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Updated: Sep 27



Written by Shawn Waugh




Table of Contents


A Primer on Flexible Teams

Top Talent Wants Flexibility

Maximizing Flexible Teams

Flexible Teams and Spend Management

SMBs, Contractors, and Liquid



P&L is the lifeblood of every small- to medium-sized business. But the constant financial drain of bloated overhead can skew your P&L heavily to the L category. Which raises the question: how exactly does an SMB quickly assemble a team to grow and take on larger projects, but without being encumbered by a spendy full-time workforce?


The answer is to strategically utilize specialized, flexible teams whenever and wherever you can.


A Primer on Flexible Teams


At the heart of the matter, we’re dealing with two different types of workers: W2 employees and 1099 contractors. W2 employees are the kind of workers most people think of when it comes to gaining employment: your supervisor sets your schedule, you have to work on-site (if they require it), and use your employer’s equipment/software. This is the type of position that also requires a business to pay its share of your employment taxes and contribute to social security on your behalf. Not only does it require workers to be authorized to work in the US, but it limits your selection to only those workers – leaving you with an expensive and limited pool from which to build your team. 1099 contractors are a different category of workers that includes freelancers, independent contractors, and service vendors. Since these vendors can be hired from around the globe, SMBs can access a global talent pool that would otherwise be off-limits. The crucial difference is that contractors have the freedom to work autonomously and can have multiple concurrent clients. Though there are due dates that can be part of their scope of work, they generally have the independence to work when they want, where they want, and can even subcontract the work if they choose.




Top Talent Wants Flexibility


New business owners naturally gravitate towards hiring permanent team members as employees. It gives them immediate control and oversight over the work their team accomplishes. But that safety net comes at a cost: hiring employees to attract workers who want to be employees.


But people who excel at their crafts often don’t want to be employees. They want the freedom to work on the projects that pique their interest and work with clients they like. Employees don’t get to turn down work that bores them or isn’t their specialty — but contractors do. And the smart ones leverage their income potential by optimizing their tax liability and business structure.


For SMBS, this means the best candidates to join their team won’t be found on hiring boards or Indeed. Instead, it’s contractors and fellow SMBs. And unlike an employee who’s guaranteed a paycheck (and benefits) no matter their output, flexible team members know they have to hustle if they want to partner again in the future. That means top-tier talent always brings their A-game to their work.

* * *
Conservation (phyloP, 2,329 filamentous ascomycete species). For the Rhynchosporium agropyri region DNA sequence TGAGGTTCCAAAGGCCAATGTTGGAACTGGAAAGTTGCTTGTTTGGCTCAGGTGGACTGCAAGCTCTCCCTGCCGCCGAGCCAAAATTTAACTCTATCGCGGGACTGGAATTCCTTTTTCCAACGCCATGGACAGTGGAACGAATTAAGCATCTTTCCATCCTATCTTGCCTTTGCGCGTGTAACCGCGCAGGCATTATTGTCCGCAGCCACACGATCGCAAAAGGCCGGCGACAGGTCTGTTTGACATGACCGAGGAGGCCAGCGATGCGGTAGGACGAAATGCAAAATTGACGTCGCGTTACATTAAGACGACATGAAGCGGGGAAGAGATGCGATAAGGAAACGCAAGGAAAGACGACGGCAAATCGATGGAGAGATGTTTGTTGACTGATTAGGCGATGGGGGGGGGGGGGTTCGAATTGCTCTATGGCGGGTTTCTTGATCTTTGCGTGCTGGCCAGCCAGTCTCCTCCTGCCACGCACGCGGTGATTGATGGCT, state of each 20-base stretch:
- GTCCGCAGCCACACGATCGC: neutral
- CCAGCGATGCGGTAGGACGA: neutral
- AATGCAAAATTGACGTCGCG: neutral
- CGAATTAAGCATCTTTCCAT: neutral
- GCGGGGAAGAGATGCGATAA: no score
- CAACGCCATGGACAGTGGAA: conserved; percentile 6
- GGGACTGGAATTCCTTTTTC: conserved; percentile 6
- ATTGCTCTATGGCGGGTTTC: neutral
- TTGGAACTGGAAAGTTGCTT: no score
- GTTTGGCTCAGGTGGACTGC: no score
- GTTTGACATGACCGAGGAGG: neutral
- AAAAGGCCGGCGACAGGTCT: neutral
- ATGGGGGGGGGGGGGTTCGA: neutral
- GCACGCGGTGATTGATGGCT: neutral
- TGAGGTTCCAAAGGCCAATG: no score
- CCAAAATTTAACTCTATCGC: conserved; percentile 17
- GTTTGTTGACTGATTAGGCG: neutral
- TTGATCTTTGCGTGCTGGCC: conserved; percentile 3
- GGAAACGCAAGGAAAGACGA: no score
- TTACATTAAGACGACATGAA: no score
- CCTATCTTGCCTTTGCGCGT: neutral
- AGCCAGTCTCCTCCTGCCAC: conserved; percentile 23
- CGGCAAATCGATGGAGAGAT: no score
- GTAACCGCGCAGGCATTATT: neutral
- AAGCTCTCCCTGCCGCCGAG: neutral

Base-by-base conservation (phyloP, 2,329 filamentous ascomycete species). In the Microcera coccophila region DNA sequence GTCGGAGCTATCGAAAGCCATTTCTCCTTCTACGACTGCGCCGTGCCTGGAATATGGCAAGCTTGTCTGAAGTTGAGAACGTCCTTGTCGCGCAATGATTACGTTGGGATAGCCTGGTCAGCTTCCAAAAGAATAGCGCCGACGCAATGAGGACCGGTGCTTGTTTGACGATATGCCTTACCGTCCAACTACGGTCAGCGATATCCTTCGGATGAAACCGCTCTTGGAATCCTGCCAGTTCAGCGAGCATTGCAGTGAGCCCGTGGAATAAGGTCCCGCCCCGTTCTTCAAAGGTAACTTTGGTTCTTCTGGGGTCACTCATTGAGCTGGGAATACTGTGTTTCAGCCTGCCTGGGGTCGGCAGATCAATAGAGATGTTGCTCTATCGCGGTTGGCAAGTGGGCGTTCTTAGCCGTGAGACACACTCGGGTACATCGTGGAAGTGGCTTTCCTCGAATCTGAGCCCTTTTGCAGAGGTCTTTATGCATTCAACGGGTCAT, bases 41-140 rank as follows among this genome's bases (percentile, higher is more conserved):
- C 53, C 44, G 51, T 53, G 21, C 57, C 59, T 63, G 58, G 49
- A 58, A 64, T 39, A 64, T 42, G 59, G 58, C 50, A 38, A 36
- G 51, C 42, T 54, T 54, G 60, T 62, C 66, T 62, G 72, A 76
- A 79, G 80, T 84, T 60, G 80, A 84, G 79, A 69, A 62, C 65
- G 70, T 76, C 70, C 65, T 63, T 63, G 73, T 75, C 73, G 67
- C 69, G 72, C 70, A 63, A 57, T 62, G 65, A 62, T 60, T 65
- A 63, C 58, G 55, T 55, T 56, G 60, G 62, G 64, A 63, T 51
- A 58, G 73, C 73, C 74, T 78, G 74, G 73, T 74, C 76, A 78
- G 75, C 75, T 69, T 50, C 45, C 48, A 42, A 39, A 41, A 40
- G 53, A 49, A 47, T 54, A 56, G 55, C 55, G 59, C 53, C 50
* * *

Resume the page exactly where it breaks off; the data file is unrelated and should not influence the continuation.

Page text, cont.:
Maximizing Flexible Teams

Getting the most out of your flexible team requires an adjustment in the way SMBs think about work. Traditionally, SMBs approach their teams using the vocabulary of roles: who’s going to fill the role of project manager? Or coder? Or designer? But making the most of flexible teams means thinking about work in a project-based way: what needs to be achieved to reach your project’s milestones? What does this look like in practice? Let’s say an SMB is launching a website for a client. Rather than worrying about having a full-time designer on the SMB’s payroll, the conversation shifts to “What do we need for these buttons and interface designed by this due date?” That may mean bringing in a specialist to handle the buttons or the brand’s kit, but the UX team might also have solutions ready at hand. The ultimate goal is the same — to have the site ready and live by a certain date. But the method changes: rather than expecting a full-time employee to have the expertise to cover every single need a project calls for, skills are sourced from a global talent pool when needed.


Flexible Teams and Spend Management


By breaking down a project into manageable-sized pieces, SMBs are able to identify the specific skills needed to achieve each milestone. This means the budget can be more closely managed along the way and project creep can be identified before spiraling out of hand.


But that’s not where the benefits end. With the tools available in Liquid’s Contractor Management OS, an SMB’s finance team can have an instant snapshot of a project’s development and cost. Liquid’s built-in reports provide cost vs profit analyses so SMBs can ensure projects stay profitable. Liquid also offers built-in tools to pay your flexible team quickly and securely, whether they live across the city or across the globe. Built-in international wires and local currency exchange mean your team gets paid the full amount of their invoice without intermediary and recipient bank fees. And the best part? Happy teams do the best work.

SMBs, Contractors, and Liquid

Liquid was designed by entrepreneurs who discovered that there was no good, unified solution to managing contractors. Contracts and work orders might be stored on one site, invoices and bill pay on another, and AP/AR still someplace else. Liquid integrates everything you need to manage your contractors and projects with added benefits like automated invoice match, one-button global invoice payments, and standardized onboarding contracts that let you build your bench in less than a minute. If you’re an SMB looking to punch above your weight and maximize your potential with flexible teams, contact Liquid today for an in-person demo.



4 min read

How Agile SMBs Use Flexible Teams to Grow Quickly

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